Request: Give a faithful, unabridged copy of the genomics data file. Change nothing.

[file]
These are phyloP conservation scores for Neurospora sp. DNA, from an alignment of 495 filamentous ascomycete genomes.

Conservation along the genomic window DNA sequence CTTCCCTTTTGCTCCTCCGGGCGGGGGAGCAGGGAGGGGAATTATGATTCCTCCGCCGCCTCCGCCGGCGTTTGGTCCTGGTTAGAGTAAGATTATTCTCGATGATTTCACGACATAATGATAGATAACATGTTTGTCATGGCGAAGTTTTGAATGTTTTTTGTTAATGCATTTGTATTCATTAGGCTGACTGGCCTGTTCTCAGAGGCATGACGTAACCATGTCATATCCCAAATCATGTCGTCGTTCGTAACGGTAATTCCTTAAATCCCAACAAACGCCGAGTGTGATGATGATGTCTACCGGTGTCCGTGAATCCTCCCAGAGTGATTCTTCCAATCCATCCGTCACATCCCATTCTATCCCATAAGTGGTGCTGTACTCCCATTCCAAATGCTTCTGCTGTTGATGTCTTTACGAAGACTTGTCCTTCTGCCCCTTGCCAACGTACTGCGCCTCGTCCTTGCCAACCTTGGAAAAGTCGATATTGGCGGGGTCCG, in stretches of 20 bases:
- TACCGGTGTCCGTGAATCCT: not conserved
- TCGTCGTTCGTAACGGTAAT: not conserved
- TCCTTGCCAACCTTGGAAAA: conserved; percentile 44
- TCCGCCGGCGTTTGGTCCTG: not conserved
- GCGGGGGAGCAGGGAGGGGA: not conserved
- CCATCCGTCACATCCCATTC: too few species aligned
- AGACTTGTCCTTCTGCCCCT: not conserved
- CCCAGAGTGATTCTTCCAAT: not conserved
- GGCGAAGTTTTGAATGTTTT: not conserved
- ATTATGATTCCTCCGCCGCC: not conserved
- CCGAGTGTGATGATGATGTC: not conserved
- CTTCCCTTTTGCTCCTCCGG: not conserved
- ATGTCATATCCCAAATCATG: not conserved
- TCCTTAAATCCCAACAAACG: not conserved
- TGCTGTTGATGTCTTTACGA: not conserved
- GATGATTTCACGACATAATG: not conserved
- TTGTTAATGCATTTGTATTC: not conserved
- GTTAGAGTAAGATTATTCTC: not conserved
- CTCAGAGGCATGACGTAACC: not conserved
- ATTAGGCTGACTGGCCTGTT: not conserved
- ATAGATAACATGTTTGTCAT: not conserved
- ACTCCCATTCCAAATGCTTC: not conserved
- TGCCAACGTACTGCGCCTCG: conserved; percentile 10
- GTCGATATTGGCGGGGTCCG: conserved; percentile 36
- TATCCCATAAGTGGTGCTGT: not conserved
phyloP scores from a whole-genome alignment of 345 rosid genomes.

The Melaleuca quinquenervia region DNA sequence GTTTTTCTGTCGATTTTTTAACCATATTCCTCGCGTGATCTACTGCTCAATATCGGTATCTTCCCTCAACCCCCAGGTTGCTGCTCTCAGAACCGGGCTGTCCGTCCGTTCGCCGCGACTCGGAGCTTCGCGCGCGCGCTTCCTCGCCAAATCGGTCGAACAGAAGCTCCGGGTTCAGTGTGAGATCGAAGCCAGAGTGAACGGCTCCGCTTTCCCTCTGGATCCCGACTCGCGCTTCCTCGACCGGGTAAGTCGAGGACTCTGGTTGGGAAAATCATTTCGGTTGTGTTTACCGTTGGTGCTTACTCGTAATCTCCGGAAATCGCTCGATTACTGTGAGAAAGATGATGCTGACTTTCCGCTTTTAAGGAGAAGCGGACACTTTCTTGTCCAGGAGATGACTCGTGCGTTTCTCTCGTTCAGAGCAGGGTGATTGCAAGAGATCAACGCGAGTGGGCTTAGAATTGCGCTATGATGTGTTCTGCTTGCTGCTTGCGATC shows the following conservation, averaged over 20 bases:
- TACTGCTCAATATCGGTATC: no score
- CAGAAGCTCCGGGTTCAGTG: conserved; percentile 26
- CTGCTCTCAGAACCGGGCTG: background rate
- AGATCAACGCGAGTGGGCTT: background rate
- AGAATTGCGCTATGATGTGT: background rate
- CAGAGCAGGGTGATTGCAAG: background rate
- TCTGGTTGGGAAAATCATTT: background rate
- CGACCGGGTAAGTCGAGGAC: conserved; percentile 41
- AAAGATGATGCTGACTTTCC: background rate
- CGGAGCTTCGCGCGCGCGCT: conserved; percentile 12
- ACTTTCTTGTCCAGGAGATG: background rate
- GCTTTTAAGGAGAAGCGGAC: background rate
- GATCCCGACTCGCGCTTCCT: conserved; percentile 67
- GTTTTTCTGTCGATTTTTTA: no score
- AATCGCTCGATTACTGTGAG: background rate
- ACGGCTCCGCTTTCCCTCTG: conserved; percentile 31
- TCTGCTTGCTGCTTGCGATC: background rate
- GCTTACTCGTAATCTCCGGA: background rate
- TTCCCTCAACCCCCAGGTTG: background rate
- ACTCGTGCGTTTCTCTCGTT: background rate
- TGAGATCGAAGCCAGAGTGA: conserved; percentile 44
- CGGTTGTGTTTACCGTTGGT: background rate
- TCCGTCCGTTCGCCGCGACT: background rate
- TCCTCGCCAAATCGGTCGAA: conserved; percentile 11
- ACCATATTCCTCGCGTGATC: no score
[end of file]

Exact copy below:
These are phyloP conservation scores for Neurospora sp. DNA, from an alignment of 495 filamentous ascomycete genomes.

Conservation along the genomic window DNA sequence CTTCCCTTTTGCTCCTCCGGGCGGGGGAGCAGGGAGGGGAATTATGATTCCTCCGCCGCCTCCGCCGGCGTTTGGTCCTGGTTAGAGTAAGATTATTCTCGATGATTTCACGACATAATGATAGATAACATGTTTGTCATGGCGAAGTTTTGAATGTTTTTTGTTAATGCATTTGTATTCATTAGGCTGACTGGCCTGTTCTCAGAGGCATGACGTAACCATGTCATATCCCAAATCATGTCGTCGTTCGTAACGGTAATTCCTTAAATCCCAACAAACGCCGAGTGTGATGATGATGTCTACCGGTGTCCGTGAATCCTCCCAGAGTGATTCTTCCAATCCATCCGTCACATCCCATTCTATCCCATAAGTGGTGCTGTACTCCCATTCCAAATGCTTCTGCTGTTGATGTCTTTACGAAGACTTGTCCTTCTGCCCCTTGCCAACGTACTGCGCCTCGTCCTTGCCAACCTTGGAAAAGTCGATATTGGCGGGGTCCG, in stretches of 20 bases:
- TACCGGTGTCCGTGAATCCT: not conserved
- TCGTCGTTCGTAACGGTAAT: not conserved
- TCCTTGCCAACCTTGGAAAA: conserved; percentile 44
- TCCGCCGGCGTTTGGTCCTG: not conserved
- GCGGGGGAGCAGGGAGGGGA: not conserved
- CCATCCGTCACATCCCATTC: too few species aligned
- AGACTTGTCCTTCTGCCCCT: not conserved
- CCCAGAGTGATTCTTCCAAT: not conserved
- GGCGAAGTTTTGAATGTTTT: not conserved
- ATTATGATTCCTCCGCCGCC: not conserved
- CCGAGTGTGATGATGATGTC: not conserved
- CTTCCCTTTTGCTCCTCCGG: not conserved
- ATGTCATATCCCAAATCATG: not conserved
- TCCTTAAATCCCAACAAACG: not conserved
- TGCTGTTGATGTCTTTACGA: not conserved
- GATGATTTCACGACATAATG: not conserved
- TTGTTAATGCATTTGTATTC: not conserved
- GTTAGAGTAAGATTATTCTC: not conserved
- CTCAGAGGCATGACGTAACC: not conserved
- ATTAGGCTGACTGGCCTGTT: not conserved
- ATAGATAACATGTTTGTCAT: not conserved
- ACTCCCATTCCAAATGCTTC: not conserved
- TGCCAACGTACTGCGCCTCG: conserved; percentile 10
- GTCGATATTGGCGGGGTCCG: conserved; percentile 36
- TATCCCATAAGTGGTGCTGT: not conserved
phyloP scores from a whole-genome alignment of 345 rosid genomes.

The Melaleuca quinquenervia region DNA sequence GTTTTTCTGTCGATTTTTTAACCATATTCCTCGCGTGATCTACTGCTCAATATCGGTATCTTCCCTCAACCCCCAGGTTGCTGCTCTCAGAACCGGGCTGTCCGTCCGTTCGCCGCGACTCGGAGCTTCGCGCGCGCGCTTCCTCGCCAAATCGGTCGAACAGAAGCTCCGGGTTCAGTGTGAGATCGAAGCCAGAGTGAACGGCTCCGCTTTCCCTCTGGATCCCGACTCGCGCTTCCTCGACCGGGTAAGTCGAGGACTCTGGTTGGGAAAATCATTTCGGTTGTGTTTACCGTTGGTGCTTACTCGTAATCTCCGGAAATCGCTCGATTACTGTGAGAAAGATGATGCTGACTTTCCGCTTTTAAGGAGAAGCGGACACTTTCTTGTCCAGGAGATGACTCGTGCGTTTCTCTCGTTCAGAGCAGGGTGATTGCAAGAGATCAACGCGAGTGGGCTTAGAATTGCGCTATGATGTGTTCTGCTTGCTGCTTGCGATC shows the following conservation, averaged over 20 bases:
- TACTGCTCAATATCGGTATC: no score
- CAGAAGCTCCGGGTTCAGTG: conserved; percentile 26
- CTGCTCTCAGAACCGGGCTG: background rate
- AGATCAACGCGAGTGGGCTT: background rate
- AGAATTGCGCTATGATGTGT: background rate
- CAGAGCAGGGTGATTGCAAG: background rate
- TCTGGTTGGGAAAATCATTT: background rate
- CGACCGGGTAAGTCGAGGAC: conserved; percentile 41
- AAAGATGATGCTGACTTTCC: background rate
- CGGAGCTTCGCGCGCGCGCT: conserved; percentile 12
- ACTTTCTTGTCCAGGAGATG: background rate
- GCTTTTAAGGAGAAGCGGAC: background rate
- GATCCCGACTCGCGCTTCCT: conserved; percentile 67
- GTTTTTCTGTCGATTTTTTA: no score
- AATCGCTCGATTACTGTGAG: background rate
- ACGGCTCCGCTTTCCCTCTG: conserved; percentile 31
- TCTGCTTGCTGCTTGCGATC: background rate
- GCTTACTCGTAATCTCCGGA: background rate
- TTCCCTCAACCCCCAGGTTG: background rate
- ACTCGTGCGTTTCTCTCGTT: background rate
- TGAGATCGAAGCCAGAGTGA: conserved; percentile 44
- CGGTTGTGTTTACCGTTGGT: background rate
- TCCGTCCGTTCGCCGCGACT: background rate
- TCCTCGCCAAATCGGTCGAA: conserved; percentile 11
- ACCATATTCCTCGCGTGATC: no score